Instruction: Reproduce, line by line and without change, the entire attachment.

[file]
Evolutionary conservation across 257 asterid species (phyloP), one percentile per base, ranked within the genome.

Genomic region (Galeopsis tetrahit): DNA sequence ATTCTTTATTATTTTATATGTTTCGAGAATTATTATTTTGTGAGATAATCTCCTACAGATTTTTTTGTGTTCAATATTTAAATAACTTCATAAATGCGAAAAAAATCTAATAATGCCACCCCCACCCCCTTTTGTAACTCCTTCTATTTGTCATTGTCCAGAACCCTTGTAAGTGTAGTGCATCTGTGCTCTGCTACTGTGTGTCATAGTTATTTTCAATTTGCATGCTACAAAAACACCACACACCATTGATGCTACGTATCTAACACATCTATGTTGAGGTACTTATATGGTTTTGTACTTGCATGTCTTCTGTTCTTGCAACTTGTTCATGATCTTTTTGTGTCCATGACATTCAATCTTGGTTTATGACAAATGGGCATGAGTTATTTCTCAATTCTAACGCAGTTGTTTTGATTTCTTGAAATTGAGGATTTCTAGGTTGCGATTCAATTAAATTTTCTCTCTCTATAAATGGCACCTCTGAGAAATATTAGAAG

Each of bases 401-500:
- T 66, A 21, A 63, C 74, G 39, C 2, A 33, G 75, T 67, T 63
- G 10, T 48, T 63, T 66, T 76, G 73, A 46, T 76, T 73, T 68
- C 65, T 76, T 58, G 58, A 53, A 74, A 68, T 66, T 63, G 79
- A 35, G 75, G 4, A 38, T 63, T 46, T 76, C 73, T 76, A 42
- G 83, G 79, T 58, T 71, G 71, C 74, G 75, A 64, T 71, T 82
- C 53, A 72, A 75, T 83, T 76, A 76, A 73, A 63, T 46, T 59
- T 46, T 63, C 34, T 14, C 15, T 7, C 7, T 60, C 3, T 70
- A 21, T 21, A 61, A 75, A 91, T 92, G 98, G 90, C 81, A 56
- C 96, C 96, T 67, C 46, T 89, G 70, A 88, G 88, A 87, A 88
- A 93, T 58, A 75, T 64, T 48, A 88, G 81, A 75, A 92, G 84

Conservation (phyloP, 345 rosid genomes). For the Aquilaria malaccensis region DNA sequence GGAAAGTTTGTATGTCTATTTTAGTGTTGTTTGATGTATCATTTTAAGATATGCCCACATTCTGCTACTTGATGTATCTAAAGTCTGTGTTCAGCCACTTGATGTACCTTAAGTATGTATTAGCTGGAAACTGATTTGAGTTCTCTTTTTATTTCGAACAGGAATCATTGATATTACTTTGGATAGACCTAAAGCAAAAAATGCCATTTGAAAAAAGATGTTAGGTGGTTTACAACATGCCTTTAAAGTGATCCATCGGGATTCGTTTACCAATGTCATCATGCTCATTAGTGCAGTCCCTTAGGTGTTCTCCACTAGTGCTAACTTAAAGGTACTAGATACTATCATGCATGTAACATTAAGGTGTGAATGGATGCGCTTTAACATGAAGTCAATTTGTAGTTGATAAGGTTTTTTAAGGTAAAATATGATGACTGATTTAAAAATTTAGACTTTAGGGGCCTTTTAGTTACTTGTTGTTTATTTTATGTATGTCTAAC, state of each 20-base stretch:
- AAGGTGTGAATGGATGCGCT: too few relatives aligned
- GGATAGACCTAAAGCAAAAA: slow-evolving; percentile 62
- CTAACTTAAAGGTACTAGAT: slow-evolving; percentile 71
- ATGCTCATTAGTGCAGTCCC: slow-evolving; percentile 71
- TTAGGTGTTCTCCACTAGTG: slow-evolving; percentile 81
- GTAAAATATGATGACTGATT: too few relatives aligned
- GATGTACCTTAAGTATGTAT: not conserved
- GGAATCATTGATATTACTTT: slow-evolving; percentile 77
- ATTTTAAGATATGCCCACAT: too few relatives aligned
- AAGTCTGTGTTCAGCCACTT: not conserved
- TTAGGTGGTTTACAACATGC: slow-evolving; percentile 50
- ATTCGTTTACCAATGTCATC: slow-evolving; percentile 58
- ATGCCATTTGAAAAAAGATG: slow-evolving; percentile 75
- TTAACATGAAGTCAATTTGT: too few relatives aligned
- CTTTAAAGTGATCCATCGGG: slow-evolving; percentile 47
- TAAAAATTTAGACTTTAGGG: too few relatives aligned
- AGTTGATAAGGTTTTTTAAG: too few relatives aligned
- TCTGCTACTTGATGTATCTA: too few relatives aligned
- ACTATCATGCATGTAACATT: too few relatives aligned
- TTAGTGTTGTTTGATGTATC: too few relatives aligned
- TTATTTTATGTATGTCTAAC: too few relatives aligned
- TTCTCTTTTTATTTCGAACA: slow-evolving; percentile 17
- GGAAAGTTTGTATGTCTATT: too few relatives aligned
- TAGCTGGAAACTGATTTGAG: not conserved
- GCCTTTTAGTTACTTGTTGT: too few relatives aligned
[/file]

Evolutionary conservation across 257 asterid species (phyloP), one percentile per base, ranked within the genome.

Genomic region (Galeopsis tetrahit): DNA sequence ATTCTTTATTATTTTATATGTTTCGAGAATTATTATTTTGTGAGATAATCTCCTACAGATTTTTTTGTGTTCAATATTTAAATAACTTCATAAATGCGAAAAAAATCTAATAATGCCACCCCCACCCCCTTTTGTAACTCCTTCTATTTGTCATTGTCCAGAACCCTTGTAAGTGTAGTGCATCTGTGCTCTGCTACTGTGTGTCATAGTTATTTTCAATTTGCATGCTACAAAAACACCACACACCATTGATGCTACGTATCTAACACATCTATGTTGAGGTACTTATATGGTTTTGTACTTGCATGTCTTCTGTTCTTGCAACTTGTTCATGATCTTTTTGTGTCCATGACATTCAATCTTGGTTTATGACAAATGGGCATGAGTTATTTCTCAATTCTAACGCAGTTGTTTTGATTTCTTGAAATTGAGGATTTCTAGGTTGCGATTCAATTAAATTTTCTCTCTCTATAAATGGCACCTCTGAGAAATATTAGAAG

Each of bases 401-500:
- T 66, A 21, A 63, C 74, G 39, C 2, A 33, G 75, T 67, T 63
- G 10, T 48, T 63, T 66, T 76, G 73, A 46, T 76, T 73, T 68
- C 65, T 76, T 58, G 58, A 53, A 74, A 68, T 66, T 63, G 79
- A 35, G 75, G 4, A 38, T 63, T 46, T 76, C 73, T 76, A 42
- G 83, G 79, T 58, T 71, G 71, C 74, G 75, A 64, T 71, T 82
- C 53, A 72, A 75, T 83, T 76, A 76, A 73, A 63, T 46, T 59
- T 46, T 63, C 34, T 14, C 15, T 7, C 7, T 60, C 3, T 70
- A 21, T 21, A 61, A 75, A 91, T 92, G 98, G 90, C 81, A 56
- C 96, C 96, T 67, C 46, T 89, G 70, A 88, G 88, A 87, A 88
- A 93, T 58, A 75, T 64, T 48, A 88, G 81, A 75, A 92, G 84

Conservation (phyloP, 345 rosid genomes). For the Aquilaria malaccensis region DNA sequence GGAAAGTTTGTATGTCTATTTTAGTGTTGTTTGATGTATCATTTTAAGATATGCCCACATTCTGCTACTTGATGTATCTAAAGTCTGTGTTCAGCCACTTGATGTACCTTAAGTATGTATTAGCTGGAAACTGATTTGAGTTCTCTTTTTATTTCGAACAGGAATCATTGATATTACTTTGGATAGACCTAAAGCAAAAAATGCCATTTGAAAAAAGATGTTAGGTGGTTTACAACATGCCTTTAAAGTGATCCATCGGGATTCGTTTACCAATGTCATCATGCTCATTAGTGCAGTCCCTTAGGTGTTCTCCACTAGTGCTAACTTAAAGGTACTAGATACTATCATGCATGTAACATTAAGGTGTGAATGGATGCGCTTTAACATGAAGTCAATTTGTAGTTGATAAGGTTTTTTAAGGTAAAATATGATGACTGATTTAAAAATTTAGACTTTAGGGGCCTTTTAGTTACTTGTTGTTTATTTTATGTATGTCTAAC, state of each 20-base stretch:
- AAGGTGTGAATGGATGCGCT: too few relatives aligned
- GGATAGACCTAAAGCAAAAA: slow-evolving; percentile 62
- CTAACTTAAAGGTACTAGAT: slow-evolving; percentile 71
- ATGCTCATTAGTGCAGTCCC: slow-evolving; percentile 71
- TTAGGTGTTCTCCACTAGTG: slow-evolving; percentile 81
- GTAAAATATGATGACTGATT: too few relatives aligned
- GATGTACCTTAAGTATGTAT: not conserved
- GGAATCATTGATATTACTTT: slow-evolving; percentile 77
- ATTTTAAGATATGCCCACAT: too few relatives aligned
- AAGTCTGTGTTCAGCCACTT: not conserved
- TTAGGTGGTTTACAACATGC: slow-evolving; percentile 50
- ATTCGTTTACCAATGTCATC: slow-evolving; percentile 58
- ATGCCATTTGAAAAAAGATG: slow-evolving; percentile 75
- TTAACATGAAGTCAATTTGT: too few relatives aligned
- CTTTAAAGTGATCCATCGGG: slow-evolving; percentile 47
- TAAAAATTTAGACTTTAGGG: too few relatives aligned
- AGTTGATAAGGTTTTTTAAG: too few relatives aligned
- TCTGCTACTTGATGTATCTA: too few relatives aligned
- ACTATCATGCATGTAACATT: too few relatives aligned
- TTAGTGTTGTTTGATGTATC: too few relatives aligned
- TTATTTTATGTATGTCTAAC: too few relatives aligned
- TTCTCTTTTTATTTCGAACA: slow-evolving; percentile 17
- GGAAAGTTTGTATGTCTATT: too few relatives aligned
- TAGCTGGAAACTGATTTGAG: not conserved
- GCCTTTTAGTTACTTGTTGT: too few relatives aligned